Wednesday, August 27, 2008

Why Christianity Must Change or Die

"Why Christianity Must Change or Die" was easily the most radical book that I have read recently. In this book, Spong (an Episcopal Bishop) essentially takes a sledge hammer to every sacred cow of the historical church. For example, the first chapter basically argues that the Apostle's Creed is barbaric and blatantly masculine, and the church would do well to leave it where it belongs in the 4th century. For orthodox Christians, reading this book leaves you consistently questioning whether or not Spong is intentionally being a heretic, which appears to be a role that he is comfortable embracing.

I actually strongly agreed with Spong's thesis that the Church must be radically transformed or it is in danger of becoming completely irrelevant. I also appreciated that he addressed his book to "believers in exile," because there are a good number of people, including myself, who resonate with this type of identity. My central problem with the book was the Spong spent a lot of time being destructive and not enough time being constructive. His attempts to describe the direction the Church should be going and the language it should be using were vague and not very plausible. To his credit, he clearly admitted that he did not really have answers and that he was merely trying to name an existing problem. I am not sure if Spong has written much since this book was published, but finishing the book certainly left me wishing he had more to say about where the Church needs to go.

Monday, August 25, 2008

Don't Hassle the Hoff

I have to admit that I have a strange fascination with David Hasselhoff. I am literally amazed that he has been able to maintain his status as a pop icon for so long. And the fact that he is a mega-star in Germany makes him so much more interesting.

I found this video on YouTube about 3 years ago. I bet I have watched it at least 15 times, and I sincerely laugh every single time.

The reason why I laugh so hard is that I honestly cannot tell if he is being serious or not. Is this video a corny joke or did he really attempt to make a legitimate music video? The ambiguity of this leaves me laughing every single time.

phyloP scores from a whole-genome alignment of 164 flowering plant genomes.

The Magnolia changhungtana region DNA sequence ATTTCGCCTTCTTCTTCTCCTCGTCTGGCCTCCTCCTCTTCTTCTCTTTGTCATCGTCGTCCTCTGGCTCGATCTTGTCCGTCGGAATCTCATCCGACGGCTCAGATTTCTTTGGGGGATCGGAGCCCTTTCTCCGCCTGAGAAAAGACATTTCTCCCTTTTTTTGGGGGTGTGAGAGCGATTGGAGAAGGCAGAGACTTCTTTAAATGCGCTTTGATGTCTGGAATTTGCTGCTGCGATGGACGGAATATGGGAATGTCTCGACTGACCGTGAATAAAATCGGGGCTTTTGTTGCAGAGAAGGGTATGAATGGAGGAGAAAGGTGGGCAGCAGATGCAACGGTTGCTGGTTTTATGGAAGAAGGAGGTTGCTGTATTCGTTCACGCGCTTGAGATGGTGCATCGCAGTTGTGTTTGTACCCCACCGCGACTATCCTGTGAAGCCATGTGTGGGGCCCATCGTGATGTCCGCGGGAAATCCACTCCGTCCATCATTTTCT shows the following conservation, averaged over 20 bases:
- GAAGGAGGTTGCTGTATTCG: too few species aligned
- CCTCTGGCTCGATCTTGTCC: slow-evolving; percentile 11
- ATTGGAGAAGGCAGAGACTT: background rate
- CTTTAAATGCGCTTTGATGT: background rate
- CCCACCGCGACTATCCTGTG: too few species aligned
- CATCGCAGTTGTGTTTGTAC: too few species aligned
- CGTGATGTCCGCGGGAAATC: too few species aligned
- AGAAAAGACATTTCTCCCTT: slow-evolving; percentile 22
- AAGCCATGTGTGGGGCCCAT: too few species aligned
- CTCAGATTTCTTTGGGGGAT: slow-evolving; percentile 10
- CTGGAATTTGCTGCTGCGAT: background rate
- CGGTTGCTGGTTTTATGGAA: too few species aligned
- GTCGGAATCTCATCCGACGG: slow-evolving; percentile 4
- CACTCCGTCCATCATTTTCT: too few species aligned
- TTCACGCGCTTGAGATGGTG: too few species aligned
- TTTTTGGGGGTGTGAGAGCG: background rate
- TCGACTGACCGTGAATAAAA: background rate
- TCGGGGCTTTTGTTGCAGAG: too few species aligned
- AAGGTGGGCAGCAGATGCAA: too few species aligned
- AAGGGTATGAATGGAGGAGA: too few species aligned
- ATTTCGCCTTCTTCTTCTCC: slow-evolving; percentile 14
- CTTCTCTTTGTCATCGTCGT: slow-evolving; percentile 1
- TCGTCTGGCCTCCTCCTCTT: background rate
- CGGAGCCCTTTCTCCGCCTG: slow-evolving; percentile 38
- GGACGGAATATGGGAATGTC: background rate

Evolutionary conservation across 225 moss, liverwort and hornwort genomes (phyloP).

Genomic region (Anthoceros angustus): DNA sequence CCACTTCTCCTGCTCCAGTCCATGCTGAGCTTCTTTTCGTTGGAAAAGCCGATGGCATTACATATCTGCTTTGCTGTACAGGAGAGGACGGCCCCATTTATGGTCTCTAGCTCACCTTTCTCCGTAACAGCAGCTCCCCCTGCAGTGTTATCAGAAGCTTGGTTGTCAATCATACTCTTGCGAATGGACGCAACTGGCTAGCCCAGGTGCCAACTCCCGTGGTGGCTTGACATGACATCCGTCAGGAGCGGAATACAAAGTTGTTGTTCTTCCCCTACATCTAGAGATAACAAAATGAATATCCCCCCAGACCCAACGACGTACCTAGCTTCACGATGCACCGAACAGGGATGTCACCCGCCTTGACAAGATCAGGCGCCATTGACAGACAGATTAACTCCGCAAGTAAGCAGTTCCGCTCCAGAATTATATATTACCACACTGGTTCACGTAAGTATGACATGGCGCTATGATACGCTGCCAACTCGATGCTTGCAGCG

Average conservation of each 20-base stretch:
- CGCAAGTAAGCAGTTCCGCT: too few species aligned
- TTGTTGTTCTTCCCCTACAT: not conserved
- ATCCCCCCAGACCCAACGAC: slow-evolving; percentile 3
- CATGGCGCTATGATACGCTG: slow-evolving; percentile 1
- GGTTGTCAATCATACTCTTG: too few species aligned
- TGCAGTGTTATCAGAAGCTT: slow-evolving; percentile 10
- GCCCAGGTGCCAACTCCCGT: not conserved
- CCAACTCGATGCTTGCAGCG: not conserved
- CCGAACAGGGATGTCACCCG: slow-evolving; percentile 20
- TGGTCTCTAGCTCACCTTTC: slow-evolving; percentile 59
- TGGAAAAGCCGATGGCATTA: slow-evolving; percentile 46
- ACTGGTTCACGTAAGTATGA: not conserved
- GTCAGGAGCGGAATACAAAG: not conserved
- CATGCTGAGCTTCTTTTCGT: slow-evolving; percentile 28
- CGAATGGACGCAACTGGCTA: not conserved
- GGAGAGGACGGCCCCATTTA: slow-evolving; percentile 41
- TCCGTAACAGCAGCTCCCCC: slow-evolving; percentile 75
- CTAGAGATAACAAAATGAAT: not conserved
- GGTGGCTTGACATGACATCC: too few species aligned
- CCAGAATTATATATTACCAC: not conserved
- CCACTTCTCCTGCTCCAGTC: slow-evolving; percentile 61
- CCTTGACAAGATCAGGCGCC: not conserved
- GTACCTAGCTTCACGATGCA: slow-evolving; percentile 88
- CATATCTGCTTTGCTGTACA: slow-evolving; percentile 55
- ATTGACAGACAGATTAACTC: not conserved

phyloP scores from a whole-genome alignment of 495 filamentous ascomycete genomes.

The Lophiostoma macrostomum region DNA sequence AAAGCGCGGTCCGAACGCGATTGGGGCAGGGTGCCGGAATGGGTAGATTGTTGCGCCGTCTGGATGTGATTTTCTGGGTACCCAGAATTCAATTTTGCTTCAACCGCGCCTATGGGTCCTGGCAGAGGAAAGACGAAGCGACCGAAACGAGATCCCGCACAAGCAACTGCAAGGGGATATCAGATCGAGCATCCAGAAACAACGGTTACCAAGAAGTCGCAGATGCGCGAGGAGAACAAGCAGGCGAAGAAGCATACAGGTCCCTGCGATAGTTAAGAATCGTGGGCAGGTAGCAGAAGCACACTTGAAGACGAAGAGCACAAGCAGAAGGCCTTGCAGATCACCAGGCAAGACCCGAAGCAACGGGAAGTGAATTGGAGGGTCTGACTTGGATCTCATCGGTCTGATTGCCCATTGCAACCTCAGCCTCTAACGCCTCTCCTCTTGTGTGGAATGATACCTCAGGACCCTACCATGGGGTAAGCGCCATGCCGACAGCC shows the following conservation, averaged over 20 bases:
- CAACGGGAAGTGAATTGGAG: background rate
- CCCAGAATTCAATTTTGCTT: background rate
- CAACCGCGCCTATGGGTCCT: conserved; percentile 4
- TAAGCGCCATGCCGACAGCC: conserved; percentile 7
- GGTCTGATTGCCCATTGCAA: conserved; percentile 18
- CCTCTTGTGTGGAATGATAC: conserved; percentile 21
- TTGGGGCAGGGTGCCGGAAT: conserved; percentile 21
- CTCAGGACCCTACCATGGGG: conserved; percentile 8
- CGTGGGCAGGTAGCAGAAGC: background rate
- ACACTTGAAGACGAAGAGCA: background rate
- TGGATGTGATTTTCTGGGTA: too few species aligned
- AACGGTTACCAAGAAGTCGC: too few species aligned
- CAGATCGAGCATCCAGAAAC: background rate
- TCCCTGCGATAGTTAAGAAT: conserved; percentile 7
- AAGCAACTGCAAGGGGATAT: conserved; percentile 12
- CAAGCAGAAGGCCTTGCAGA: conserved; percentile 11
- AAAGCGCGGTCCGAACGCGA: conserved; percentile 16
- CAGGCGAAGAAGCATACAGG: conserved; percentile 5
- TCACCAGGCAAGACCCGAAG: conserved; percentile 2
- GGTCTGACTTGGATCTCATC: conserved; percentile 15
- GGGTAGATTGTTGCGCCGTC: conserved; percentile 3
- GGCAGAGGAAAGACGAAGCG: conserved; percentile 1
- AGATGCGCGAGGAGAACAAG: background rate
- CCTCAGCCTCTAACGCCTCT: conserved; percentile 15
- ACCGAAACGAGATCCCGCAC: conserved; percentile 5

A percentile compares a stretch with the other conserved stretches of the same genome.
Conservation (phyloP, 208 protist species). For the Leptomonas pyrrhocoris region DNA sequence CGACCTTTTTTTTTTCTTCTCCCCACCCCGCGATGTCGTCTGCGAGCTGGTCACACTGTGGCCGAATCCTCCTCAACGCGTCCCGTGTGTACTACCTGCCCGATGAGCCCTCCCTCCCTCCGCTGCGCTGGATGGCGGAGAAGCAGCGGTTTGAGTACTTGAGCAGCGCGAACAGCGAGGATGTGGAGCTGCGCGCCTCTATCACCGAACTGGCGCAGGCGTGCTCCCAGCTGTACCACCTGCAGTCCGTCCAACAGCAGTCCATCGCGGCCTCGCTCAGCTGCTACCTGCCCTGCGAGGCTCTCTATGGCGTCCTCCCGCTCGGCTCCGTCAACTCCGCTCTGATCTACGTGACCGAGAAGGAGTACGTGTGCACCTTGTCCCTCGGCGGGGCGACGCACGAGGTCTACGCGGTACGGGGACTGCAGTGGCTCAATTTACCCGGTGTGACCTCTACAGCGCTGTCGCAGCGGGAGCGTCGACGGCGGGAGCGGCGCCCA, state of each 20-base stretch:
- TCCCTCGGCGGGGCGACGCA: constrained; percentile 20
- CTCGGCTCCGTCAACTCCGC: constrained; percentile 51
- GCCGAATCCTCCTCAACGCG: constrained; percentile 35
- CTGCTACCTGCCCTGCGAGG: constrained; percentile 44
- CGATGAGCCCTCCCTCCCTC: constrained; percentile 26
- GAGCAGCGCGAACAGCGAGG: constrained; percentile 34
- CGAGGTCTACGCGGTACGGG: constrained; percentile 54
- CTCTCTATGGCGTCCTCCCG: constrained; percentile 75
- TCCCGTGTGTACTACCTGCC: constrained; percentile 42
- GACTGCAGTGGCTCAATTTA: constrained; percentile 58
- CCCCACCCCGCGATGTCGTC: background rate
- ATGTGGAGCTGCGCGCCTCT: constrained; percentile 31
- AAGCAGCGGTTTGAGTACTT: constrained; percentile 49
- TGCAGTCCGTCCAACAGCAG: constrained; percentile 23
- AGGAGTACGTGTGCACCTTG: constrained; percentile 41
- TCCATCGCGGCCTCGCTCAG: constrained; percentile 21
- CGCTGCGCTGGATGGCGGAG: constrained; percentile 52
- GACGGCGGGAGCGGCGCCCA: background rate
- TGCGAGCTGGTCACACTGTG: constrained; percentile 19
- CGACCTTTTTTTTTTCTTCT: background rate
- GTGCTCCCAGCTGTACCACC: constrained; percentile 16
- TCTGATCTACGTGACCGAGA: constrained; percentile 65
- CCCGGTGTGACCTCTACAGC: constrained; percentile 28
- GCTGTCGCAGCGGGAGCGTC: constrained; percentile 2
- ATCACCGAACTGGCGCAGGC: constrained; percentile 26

This post is completely random, but I just had to share that video.

Friday, August 22, 2008


Lolita by Vladimir Nabokov was another book on my classical reading list. Even though this book was written extremely well, I had a difficult time getting past the the main idea of the plot. The book is narrated by Humbert Humbert, and begins when he is a teenager. As a teenager, he has a girlfriend who is the love of his life, but she dies of an illness and crushes his heart. He never recovers from this blow, and almost becomes stuck as a 13 year old kid. Well, this poses major problems for Humbert as an adult as he is attracted to young teenage girls. The book is essentially his obsessive love affair with a young girl that ultimately ends in murder.

If you can get past the aberrant nature of the plot, this book will give you insight into the mind of a madman. The prose is really good and it is amazing how the thoughts of a lunatic start to make sense once you are able to see things from his perspective.

Thursday, August 21, 2008

You Can't Be Neutral On A Moving Train

We watched this documentary in the house church a few weeks back, and I thought it was fascinating stuff. The movie basically documents the life of Howard Zinn, who is now a history professor at Harvard. Zinn is probably best known for his book, A People's History of the United States of America, which I strongly recommend reading. My review of that book is here. In addition to being a professor and a writer, Zinn was also a major player in the Civil Rights Movement and the movement against the Vietnam War. He continues his activism today, continually speaking out against injustice and war.